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Late Baroque Music
The greatest legacy handed down by the Late Baroque period was its enormous wealth of operas (such as Handel's Serse) and oratorios, (two of the greatest being the St. Matthew Passion by J.S. Bach and Handel's magnificent Messiah). It is perhaps these two oratorios which most typify the sense of opulence and splendor associated with the period. Other major musical contributions of the Late Baroque era were various dance forms, such as the minuet, gigue, courante, allemande, and sarabande. These dances reflected movements that were ornamental, which was another key feature of this particular time in the history of music.

The concerto grosso; the key instrumental form of the Late Baroque period, reflected the contrast between two groups of instruments: One was a small body of string soloists, known as the concertino, concertato, or concertante; the other group, known as the ripieno, formed the larger string section. The two groups would either alternate with one another or, at times, play together. Some of the greatest concerti grossi are those by Corelli, J.S. Bach, and Handel. It was from this early concerto form that the later Classical and Romantic concertos developed.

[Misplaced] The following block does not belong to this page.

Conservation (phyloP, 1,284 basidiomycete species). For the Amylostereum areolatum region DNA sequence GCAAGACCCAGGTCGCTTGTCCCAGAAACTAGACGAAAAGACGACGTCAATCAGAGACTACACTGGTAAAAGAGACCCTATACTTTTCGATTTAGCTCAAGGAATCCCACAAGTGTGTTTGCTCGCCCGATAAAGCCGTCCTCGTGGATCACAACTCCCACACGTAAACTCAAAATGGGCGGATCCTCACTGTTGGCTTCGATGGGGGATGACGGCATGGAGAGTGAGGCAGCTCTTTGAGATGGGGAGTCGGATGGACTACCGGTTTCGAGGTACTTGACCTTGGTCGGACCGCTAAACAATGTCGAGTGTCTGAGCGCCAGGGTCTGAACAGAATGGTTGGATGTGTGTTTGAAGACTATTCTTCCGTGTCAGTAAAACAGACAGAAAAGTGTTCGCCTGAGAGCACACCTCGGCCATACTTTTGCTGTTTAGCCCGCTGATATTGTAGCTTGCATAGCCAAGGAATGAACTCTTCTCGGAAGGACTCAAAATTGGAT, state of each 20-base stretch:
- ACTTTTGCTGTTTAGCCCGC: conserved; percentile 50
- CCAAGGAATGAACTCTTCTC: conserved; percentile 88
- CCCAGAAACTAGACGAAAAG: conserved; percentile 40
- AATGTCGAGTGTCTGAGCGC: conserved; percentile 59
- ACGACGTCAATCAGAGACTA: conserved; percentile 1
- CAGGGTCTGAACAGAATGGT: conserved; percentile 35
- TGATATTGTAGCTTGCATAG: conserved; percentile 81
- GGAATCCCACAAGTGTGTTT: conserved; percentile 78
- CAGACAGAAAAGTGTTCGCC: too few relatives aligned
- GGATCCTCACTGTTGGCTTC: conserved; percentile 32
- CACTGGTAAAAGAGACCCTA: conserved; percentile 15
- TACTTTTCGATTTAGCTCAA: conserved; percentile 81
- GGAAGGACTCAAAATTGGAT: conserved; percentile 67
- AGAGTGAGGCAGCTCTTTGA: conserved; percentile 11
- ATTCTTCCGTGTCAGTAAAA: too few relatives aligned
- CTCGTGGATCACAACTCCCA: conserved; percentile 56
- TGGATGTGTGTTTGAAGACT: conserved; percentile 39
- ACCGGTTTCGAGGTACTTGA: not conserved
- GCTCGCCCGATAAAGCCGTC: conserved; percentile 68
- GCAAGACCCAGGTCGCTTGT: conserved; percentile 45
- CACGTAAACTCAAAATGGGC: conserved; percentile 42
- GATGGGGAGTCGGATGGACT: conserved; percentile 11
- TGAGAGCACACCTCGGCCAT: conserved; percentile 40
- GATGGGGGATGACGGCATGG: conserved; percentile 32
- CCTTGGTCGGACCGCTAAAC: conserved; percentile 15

Contributed by Gifford, Katya

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